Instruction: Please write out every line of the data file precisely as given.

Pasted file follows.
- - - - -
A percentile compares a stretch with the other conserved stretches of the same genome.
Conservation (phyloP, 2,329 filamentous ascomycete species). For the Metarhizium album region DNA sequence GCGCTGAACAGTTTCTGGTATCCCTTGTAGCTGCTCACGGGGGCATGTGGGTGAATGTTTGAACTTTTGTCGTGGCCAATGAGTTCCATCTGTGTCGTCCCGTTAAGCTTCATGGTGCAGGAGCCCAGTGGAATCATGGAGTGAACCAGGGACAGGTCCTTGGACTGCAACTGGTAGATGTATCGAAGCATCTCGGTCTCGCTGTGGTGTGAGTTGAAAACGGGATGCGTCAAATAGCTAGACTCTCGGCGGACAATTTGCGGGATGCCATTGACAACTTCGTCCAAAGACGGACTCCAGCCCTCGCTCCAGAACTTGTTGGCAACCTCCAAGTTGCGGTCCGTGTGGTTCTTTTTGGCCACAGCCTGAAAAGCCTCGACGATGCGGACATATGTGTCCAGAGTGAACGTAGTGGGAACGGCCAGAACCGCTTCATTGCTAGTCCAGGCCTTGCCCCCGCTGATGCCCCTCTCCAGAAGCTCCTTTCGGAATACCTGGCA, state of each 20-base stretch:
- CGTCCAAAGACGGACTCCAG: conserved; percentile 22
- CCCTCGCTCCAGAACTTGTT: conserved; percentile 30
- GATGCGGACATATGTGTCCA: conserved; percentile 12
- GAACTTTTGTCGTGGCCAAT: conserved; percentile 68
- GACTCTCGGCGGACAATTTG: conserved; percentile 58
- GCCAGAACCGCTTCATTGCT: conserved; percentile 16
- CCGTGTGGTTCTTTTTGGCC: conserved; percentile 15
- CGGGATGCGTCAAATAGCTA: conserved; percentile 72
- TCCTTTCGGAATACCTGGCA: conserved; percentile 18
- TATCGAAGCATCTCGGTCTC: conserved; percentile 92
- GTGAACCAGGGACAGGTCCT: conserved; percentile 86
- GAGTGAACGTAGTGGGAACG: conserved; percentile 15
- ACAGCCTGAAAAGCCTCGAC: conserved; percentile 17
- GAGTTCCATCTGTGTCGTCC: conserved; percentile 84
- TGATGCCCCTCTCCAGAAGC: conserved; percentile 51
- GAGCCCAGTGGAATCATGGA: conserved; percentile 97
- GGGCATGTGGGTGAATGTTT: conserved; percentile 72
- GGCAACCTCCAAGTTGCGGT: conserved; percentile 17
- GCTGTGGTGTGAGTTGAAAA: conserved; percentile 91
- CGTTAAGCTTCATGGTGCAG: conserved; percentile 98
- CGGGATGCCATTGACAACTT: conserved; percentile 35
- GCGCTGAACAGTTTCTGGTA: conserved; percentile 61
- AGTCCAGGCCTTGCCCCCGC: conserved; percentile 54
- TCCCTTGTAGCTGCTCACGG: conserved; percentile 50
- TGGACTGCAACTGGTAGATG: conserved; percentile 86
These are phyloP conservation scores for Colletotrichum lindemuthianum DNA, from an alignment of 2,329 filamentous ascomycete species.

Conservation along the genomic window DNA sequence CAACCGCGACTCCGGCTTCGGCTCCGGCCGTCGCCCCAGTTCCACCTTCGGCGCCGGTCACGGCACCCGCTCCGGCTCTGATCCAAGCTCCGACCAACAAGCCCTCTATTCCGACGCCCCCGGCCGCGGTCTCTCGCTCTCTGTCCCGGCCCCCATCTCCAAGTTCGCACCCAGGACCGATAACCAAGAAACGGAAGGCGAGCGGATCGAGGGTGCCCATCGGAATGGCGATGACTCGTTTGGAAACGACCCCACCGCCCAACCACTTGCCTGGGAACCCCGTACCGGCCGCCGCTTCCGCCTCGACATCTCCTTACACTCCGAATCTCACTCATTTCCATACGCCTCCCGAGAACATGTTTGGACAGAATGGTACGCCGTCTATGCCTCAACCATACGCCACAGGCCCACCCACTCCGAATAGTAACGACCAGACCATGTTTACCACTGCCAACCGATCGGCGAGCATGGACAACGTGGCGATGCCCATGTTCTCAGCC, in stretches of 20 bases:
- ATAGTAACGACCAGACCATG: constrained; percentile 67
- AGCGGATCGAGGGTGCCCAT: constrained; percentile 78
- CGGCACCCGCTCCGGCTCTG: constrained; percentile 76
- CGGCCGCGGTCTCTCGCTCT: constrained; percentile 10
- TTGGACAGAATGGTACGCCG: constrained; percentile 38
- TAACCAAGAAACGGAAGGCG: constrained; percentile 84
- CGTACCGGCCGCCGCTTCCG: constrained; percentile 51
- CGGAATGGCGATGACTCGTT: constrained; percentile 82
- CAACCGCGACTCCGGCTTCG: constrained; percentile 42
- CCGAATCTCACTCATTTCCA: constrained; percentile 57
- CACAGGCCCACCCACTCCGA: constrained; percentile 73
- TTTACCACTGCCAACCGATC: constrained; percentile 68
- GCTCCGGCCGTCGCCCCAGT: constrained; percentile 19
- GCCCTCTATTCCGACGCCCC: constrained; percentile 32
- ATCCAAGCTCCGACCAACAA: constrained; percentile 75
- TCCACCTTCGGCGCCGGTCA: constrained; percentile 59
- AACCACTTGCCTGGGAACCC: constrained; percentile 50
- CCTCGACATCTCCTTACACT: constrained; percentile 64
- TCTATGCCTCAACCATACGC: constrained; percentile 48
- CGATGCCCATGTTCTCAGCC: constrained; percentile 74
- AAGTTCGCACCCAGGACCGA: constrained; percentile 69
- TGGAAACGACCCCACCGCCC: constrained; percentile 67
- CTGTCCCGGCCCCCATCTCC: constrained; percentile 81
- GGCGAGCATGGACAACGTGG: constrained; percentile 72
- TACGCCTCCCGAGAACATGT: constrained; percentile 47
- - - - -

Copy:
A percentile compares a stretch with the other conserved stretches of the same genome.
Conservation (phyloP, 2,329 filamentous ascomycete species). For the Metarhizium album region DNA sequence GCGCTGAACAGTTTCTGGTATCCCTTGTAGCTGCTCACGGGGGCATGTGGGTGAATGTTTGAACTTTTGTCGTGGCCAATGAGTTCCATCTGTGTCGTCCCGTTAAGCTTCATGGTGCAGGAGCCCAGTGGAATCATGGAGTGAACCAGGGACAGGTCCTTGGACTGCAACTGGTAGATGTATCGAAGCATCTCGGTCTCGCTGTGGTGTGAGTTGAAAACGGGATGCGTCAAATAGCTAGACTCTCGGCGGACAATTTGCGGGATGCCATTGACAACTTCGTCCAAAGACGGACTCCAGCCCTCGCTCCAGAACTTGTTGGCAACCTCCAAGTTGCGGTCCGTGTGGTTCTTTTTGGCCACAGCCTGAAAAGCCTCGACGATGCGGACATATGTGTCCAGAGTGAACGTAGTGGGAACGGCCAGAACCGCTTCATTGCTAGTCCAGGCCTTGCCCCCGCTGATGCCCCTCTCCAGAAGCTCCTTTCGGAATACCTGGCA, state of each 20-base stretch:
- CGTCCAAAGACGGACTCCAG: conserved; percentile 22
- CCCTCGCTCCAGAACTTGTT: conserved; percentile 30
- GATGCGGACATATGTGTCCA: conserved; percentile 12
- GAACTTTTGTCGTGGCCAAT: conserved; percentile 68
- GACTCTCGGCGGACAATTTG: conserved; percentile 58
- GCCAGAACCGCTTCATTGCT: conserved; percentile 16
- CCGTGTGGTTCTTTTTGGCC: conserved; percentile 15
- CGGGATGCGTCAAATAGCTA: conserved; percentile 72
- TCCTTTCGGAATACCTGGCA: conserved; percentile 18
- TATCGAAGCATCTCGGTCTC: conserved; percentile 92
- GTGAACCAGGGACAGGTCCT: conserved; percentile 86
- GAGTGAACGTAGTGGGAACG: conserved; percentile 15
- ACAGCCTGAAAAGCCTCGAC: conserved; percentile 17
- GAGTTCCATCTGTGTCGTCC: conserved; percentile 84
- TGATGCCCCTCTCCAGAAGC: conserved; percentile 51
- GAGCCCAGTGGAATCATGGA: conserved; percentile 97
- GGGCATGTGGGTGAATGTTT: conserved; percentile 72
- GGCAACCTCCAAGTTGCGGT: conserved; percentile 17
- GCTGTGGTGTGAGTTGAAAA: conserved; percentile 91
- CGTTAAGCTTCATGGTGCAG: conserved; percentile 98
- CGGGATGCCATTGACAACTT: conserved; percentile 35
- GCGCTGAACAGTTTCTGGTA: conserved; percentile 61
- AGTCCAGGCCTTGCCCCCGC: conserved; percentile 54
- TCCCTTGTAGCTGCTCACGG: conserved; percentile 50
- TGGACTGCAACTGGTAGATG: conserved; percentile 86
These are phyloP conservation scores for Colletotrichum lindemuthianum DNA, from an alignment of 2,329 filamentous ascomycete species.

Conservation along the genomic window DNA sequence CAACCGCGACTCCGGCTTCGGCTCCGGCCGTCGCCCCAGTTCCACCTTCGGCGCCGGTCACGGCACCCGCTCCGGCTCTGATCCAAGCTCCGACCAACAAGCCCTCTATTCCGACGCCCCCGGCCGCGGTCTCTCGCTCTCTGTCCCGGCCCCCATCTCCAAGTTCGCACCCAGGACCGATAACCAAGAAACGGAAGGCGAGCGGATCGAGGGTGCCCATCGGAATGGCGATGACTCGTTTGGAAACGACCCCACCGCCCAACCACTTGCCTGGGAACCCCGTACCGGCCGCCGCTTCCGCCTCGACATCTCCTTACACTCCGAATCTCACTCATTTCCATACGCCTCCCGAGAACATGTTTGGACAGAATGGTACGCCGTCTATGCCTCAACCATACGCCACAGGCCCACCCACTCCGAATAGTAACGACCAGACCATGTTTACCACTGCCAACCGATCGGCGAGCATGGACAACGTGGCGATGCCCATGTTCTCAGCC, in stretches of 20 bases:
- ATAGTAACGACCAGACCATG: constrained; percentile 67
- AGCGGATCGAGGGTGCCCAT: constrained; percentile 78
- CGGCACCCGCTCCGGCTCTG: constrained; percentile 76
- CGGCCGCGGTCTCTCGCTCT: constrained; percentile 10
- TTGGACAGAATGGTACGCCG: constrained; percentile 38
- TAACCAAGAAACGGAAGGCG: constrained; percentile 84
- CGTACCGGCCGCCGCTTCCG: constrained; percentile 51
- CGGAATGGCGATGACTCGTT: constrained; percentile 82
- CAACCGCGACTCCGGCTTCG: constrained; percentile 42
- CCGAATCTCACTCATTTCCA: constrained; percentile 57
- CACAGGCCCACCCACTCCGA: constrained; percentile 73
- TTTACCACTGCCAACCGATC: constrained; percentile 68
- GCTCCGGCCGTCGCCCCAGT: constrained; percentile 19
- GCCCTCTATTCCGACGCCCC: constrained; percentile 32
- ATCCAAGCTCCGACCAACAA: constrained; percentile 75
- TCCACCTTCGGCGCCGGTCA: constrained; percentile 59
- AACCACTTGCCTGGGAACCC: constrained; percentile 50
- CCTCGACATCTCCTTACACT: constrained; percentile 64
- TCTATGCCTCAACCATACGC: constrained; percentile 48
- CGATGCCCATGTTCTCAGCC: constrained; percentile 74
- AAGTTCGCACCCAGGACCGA: constrained; percentile 69
- TGGAAACGACCCCACCGCCC: constrained; percentile 67
- CTGTCCCGGCCCCCATCTCC: constrained; percentile 81
- GGCGAGCATGGACAACGTGG: constrained; percentile 72
- TACGCCTCCCGAGAACATGT: constrained; percentile 47